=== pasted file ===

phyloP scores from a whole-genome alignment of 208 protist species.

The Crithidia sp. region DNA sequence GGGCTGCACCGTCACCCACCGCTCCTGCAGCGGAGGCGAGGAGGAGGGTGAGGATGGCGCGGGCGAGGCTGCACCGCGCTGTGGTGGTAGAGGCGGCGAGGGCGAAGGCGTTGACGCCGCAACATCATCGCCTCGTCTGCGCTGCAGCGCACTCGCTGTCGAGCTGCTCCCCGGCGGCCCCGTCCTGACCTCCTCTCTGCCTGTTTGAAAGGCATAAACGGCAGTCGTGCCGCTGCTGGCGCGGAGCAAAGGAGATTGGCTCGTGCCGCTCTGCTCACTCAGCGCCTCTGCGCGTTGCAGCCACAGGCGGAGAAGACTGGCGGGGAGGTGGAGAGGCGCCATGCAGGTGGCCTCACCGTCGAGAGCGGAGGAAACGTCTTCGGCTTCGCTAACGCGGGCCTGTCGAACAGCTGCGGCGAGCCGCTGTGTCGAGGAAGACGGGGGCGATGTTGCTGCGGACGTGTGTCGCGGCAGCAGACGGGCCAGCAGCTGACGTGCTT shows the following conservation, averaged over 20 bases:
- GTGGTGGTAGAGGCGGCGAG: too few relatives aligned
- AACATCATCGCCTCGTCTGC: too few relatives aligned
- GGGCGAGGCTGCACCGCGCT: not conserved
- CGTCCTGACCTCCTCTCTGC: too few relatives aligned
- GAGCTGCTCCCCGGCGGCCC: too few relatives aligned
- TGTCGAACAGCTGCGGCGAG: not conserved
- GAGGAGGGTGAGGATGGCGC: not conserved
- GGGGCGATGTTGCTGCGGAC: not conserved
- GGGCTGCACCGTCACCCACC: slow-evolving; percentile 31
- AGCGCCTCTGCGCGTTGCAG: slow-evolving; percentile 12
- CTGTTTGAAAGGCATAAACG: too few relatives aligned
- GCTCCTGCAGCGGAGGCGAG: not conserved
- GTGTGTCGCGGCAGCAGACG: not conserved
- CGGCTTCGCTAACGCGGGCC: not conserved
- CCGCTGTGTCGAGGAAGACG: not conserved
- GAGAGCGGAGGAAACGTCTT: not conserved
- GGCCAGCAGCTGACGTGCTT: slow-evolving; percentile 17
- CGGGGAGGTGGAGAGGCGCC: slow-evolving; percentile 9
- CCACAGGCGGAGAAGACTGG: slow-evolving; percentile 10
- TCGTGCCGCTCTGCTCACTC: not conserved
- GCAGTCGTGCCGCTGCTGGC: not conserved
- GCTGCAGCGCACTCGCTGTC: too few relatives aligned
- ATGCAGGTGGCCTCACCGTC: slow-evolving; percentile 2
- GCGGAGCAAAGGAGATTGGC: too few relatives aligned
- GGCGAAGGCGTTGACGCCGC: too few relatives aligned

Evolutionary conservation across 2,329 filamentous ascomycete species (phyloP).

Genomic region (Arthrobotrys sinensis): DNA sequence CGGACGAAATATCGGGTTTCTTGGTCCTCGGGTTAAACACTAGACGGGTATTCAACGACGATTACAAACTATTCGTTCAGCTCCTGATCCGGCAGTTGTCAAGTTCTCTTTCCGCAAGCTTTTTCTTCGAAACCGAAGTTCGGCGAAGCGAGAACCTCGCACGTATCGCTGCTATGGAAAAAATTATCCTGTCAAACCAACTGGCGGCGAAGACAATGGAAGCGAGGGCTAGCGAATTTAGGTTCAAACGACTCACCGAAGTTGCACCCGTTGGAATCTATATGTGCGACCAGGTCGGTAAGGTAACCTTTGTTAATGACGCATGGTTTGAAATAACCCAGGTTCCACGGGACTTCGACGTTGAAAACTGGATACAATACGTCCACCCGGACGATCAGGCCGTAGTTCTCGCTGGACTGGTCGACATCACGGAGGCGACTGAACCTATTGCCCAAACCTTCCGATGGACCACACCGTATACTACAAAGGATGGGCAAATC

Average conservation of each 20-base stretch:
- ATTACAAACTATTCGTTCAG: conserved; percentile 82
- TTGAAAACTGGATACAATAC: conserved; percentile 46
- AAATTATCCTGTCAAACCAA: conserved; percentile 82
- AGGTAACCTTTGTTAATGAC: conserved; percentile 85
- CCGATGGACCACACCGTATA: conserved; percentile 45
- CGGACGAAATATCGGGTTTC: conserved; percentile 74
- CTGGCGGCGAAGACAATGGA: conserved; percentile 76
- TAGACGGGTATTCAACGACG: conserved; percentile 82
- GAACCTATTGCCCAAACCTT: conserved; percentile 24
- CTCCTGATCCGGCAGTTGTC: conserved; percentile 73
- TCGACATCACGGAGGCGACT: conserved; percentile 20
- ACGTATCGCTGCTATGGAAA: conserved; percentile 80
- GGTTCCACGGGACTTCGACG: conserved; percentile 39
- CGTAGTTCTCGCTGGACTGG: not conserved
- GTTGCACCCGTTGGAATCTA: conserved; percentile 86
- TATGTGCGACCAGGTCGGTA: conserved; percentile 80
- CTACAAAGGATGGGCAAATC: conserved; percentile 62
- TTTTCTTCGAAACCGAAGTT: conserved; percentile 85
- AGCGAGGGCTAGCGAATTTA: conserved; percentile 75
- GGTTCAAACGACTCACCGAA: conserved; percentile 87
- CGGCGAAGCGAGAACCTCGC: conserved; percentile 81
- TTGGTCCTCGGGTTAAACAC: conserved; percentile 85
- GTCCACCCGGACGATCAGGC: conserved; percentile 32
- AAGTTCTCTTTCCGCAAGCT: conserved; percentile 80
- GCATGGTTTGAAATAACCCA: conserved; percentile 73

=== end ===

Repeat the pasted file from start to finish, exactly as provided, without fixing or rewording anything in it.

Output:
phyloP scores from a whole-genome alignment of 208 protist species.

The Crithidia sp. region DNA sequence GGGCTGCACCGTCACCCACCGCTCCTGCAGCGGAGGCGAGGAGGAGGGTGAGGATGGCGCGGGCGAGGCTGCACCGCGCTGTGGTGGTAGAGGCGGCGAGGGCGAAGGCGTTGACGCCGCAACATCATCGCCTCGTCTGCGCTGCAGCGCACTCGCTGTCGAGCTGCTCCCCGGCGGCCCCGTCCTGACCTCCTCTCTGCCTGTTTGAAAGGCATAAACGGCAGTCGTGCCGCTGCTGGCGCGGAGCAAAGGAGATTGGCTCGTGCCGCTCTGCTCACTCAGCGCCTCTGCGCGTTGCAGCCACAGGCGGAGAAGACTGGCGGGGAGGTGGAGAGGCGCCATGCAGGTGGCCTCACCGTCGAGAGCGGAGGAAACGTCTTCGGCTTCGCTAACGCGGGCCTGTCGAACAGCTGCGGCGAGCCGCTGTGTCGAGGAAGACGGGGGCGATGTTGCTGCGGACGTGTGTCGCGGCAGCAGACGGGCCAGCAGCTGACGTGCTT shows the following conservation, averaged over 20 bases:
- GTGGTGGTAGAGGCGGCGAG: too few relatives aligned
- AACATCATCGCCTCGTCTGC: too few relatives aligned
- GGGCGAGGCTGCACCGCGCT: not conserved
- CGTCCTGACCTCCTCTCTGC: too few relatives aligned
- GAGCTGCTCCCCGGCGGCCC: too few relatives aligned
- TGTCGAACAGCTGCGGCGAG: not conserved
- GAGGAGGGTGAGGATGGCGC: not conserved
- GGGGCGATGTTGCTGCGGAC: not conserved
- GGGCTGCACCGTCACCCACC: slow-evolving; percentile 31
- AGCGCCTCTGCGCGTTGCAG: slow-evolving; percentile 12
- CTGTTTGAAAGGCATAAACG: too few relatives aligned
- GCTCCTGCAGCGGAGGCGAG: not conserved
- GTGTGTCGCGGCAGCAGACG: not conserved
- CGGCTTCGCTAACGCGGGCC: not conserved
- CCGCTGTGTCGAGGAAGACG: not conserved
- GAGAGCGGAGGAAACGTCTT: not conserved
- GGCCAGCAGCTGACGTGCTT: slow-evolving; percentile 17
- CGGGGAGGTGGAGAGGCGCC: slow-evolving; percentile 9
- CCACAGGCGGAGAAGACTGG: slow-evolving; percentile 10
- TCGTGCCGCTCTGCTCACTC: not conserved
- GCAGTCGTGCCGCTGCTGGC: not conserved
- GCTGCAGCGCACTCGCTGTC: too few relatives aligned
- ATGCAGGTGGCCTCACCGTC: slow-evolving; percentile 2
- GCGGAGCAAAGGAGATTGGC: too few relatives aligned
- GGCGAAGGCGTTGACGCCGC: too few relatives aligned

Evolutionary conservation across 2,329 filamentous ascomycete species (phyloP).

Genomic region (Arthrobotrys sinensis): DNA sequence CGGACGAAATATCGGGTTTCTTGGTCCTCGGGTTAAACACTAGACGGGTATTCAACGACGATTACAAACTATTCGTTCAGCTCCTGATCCGGCAGTTGTCAAGTTCTCTTTCCGCAAGCTTTTTCTTCGAAACCGAAGTTCGGCGAAGCGAGAACCTCGCACGTATCGCTGCTATGGAAAAAATTATCCTGTCAAACCAACTGGCGGCGAAGACAATGGAAGCGAGGGCTAGCGAATTTAGGTTCAAACGACTCACCGAAGTTGCACCCGTTGGAATCTATATGTGCGACCAGGTCGGTAAGGTAACCTTTGTTAATGACGCATGGTTTGAAATAACCCAGGTTCCACGGGACTTCGACGTTGAAAACTGGATACAATACGTCCACCCGGACGATCAGGCCGTAGTTCTCGCTGGACTGGTCGACATCACGGAGGCGACTGAACCTATTGCCCAAACCTTCCGATGGACCACACCGTATACTACAAAGGATGGGCAAATC

Average conservation of each 20-base stretch:
- ATTACAAACTATTCGTTCAG: conserved; percentile 82
- TTGAAAACTGGATACAATAC: conserved; percentile 46
- AAATTATCCTGTCAAACCAA: conserved; percentile 82
- AGGTAACCTTTGTTAATGAC: conserved; percentile 85
- CCGATGGACCACACCGTATA: conserved; percentile 45
- CGGACGAAATATCGGGTTTC: conserved; percentile 74
- CTGGCGGCGAAGACAATGGA: conserved; percentile 76
- TAGACGGGTATTCAACGACG: conserved; percentile 82
- GAACCTATTGCCCAAACCTT: conserved; percentile 24
- CTCCTGATCCGGCAGTTGTC: conserved; percentile 73
- TCGACATCACGGAGGCGACT: conserved; percentile 20
- ACGTATCGCTGCTATGGAAA: conserved; percentile 80
- GGTTCCACGGGACTTCGACG: conserved; percentile 39
- CGTAGTTCTCGCTGGACTGG: not conserved
- GTTGCACCCGTTGGAATCTA: conserved; percentile 86
- TATGTGCGACCAGGTCGGTA: conserved; percentile 80
- CTACAAAGGATGGGCAAATC: conserved; percentile 62
- TTTTCTTCGAAACCGAAGTT: conserved; percentile 85
- AGCGAGGGCTAGCGAATTTA: conserved; percentile 75
- GGTTCAAACGACTCACCGAA: conserved; percentile 87
- CGGCGAAGCGAGAACCTCGC: conserved; percentile 81
- TTGGTCCTCGGGTTAAACAC: conserved; percentile 85
- GTCCACCCGGACGATCAGGC: conserved; percentile 32
- AAGTTCTCTTTCCGCAAGCT: conserved; percentile 80
- GCATGGTTTGAAATAACCCA: conserved; percentile 73